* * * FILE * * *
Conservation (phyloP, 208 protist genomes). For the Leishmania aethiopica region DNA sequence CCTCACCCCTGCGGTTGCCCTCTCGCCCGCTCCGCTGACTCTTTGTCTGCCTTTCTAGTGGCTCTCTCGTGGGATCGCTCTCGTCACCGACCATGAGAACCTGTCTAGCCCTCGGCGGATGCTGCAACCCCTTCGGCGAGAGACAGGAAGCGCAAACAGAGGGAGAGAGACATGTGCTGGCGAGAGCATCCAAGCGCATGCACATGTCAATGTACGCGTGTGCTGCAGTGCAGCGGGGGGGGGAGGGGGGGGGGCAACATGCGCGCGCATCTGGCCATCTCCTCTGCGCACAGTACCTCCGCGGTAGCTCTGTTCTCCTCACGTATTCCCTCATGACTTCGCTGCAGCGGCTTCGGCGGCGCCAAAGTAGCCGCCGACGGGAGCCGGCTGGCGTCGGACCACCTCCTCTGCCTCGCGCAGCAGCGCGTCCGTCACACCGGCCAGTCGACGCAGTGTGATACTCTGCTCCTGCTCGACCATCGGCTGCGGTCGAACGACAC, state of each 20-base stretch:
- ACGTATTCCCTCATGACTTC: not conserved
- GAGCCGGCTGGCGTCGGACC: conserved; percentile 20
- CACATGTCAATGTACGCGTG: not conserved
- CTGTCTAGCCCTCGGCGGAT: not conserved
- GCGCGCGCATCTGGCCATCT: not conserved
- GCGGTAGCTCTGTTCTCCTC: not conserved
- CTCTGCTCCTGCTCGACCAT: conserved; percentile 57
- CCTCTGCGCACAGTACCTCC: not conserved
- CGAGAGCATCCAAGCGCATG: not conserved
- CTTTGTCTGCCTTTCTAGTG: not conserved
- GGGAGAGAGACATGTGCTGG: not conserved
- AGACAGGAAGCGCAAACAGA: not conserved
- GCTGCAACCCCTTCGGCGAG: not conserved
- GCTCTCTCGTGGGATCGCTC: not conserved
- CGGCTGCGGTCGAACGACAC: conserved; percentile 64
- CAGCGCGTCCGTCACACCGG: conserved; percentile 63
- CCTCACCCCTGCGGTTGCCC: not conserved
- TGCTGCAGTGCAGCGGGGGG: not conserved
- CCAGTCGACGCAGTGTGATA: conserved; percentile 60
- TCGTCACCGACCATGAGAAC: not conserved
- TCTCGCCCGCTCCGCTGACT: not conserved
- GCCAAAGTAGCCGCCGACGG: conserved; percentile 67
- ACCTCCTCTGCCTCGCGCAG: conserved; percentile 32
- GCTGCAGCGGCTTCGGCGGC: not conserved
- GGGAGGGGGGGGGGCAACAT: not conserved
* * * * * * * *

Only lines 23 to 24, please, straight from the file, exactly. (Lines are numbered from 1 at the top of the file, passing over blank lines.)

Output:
- GCCAAAGTAGCCGCCGACGG: conserved; percentile 67
- ACCTCCTCTGCCTCGCGCAG: conserved; percentile 32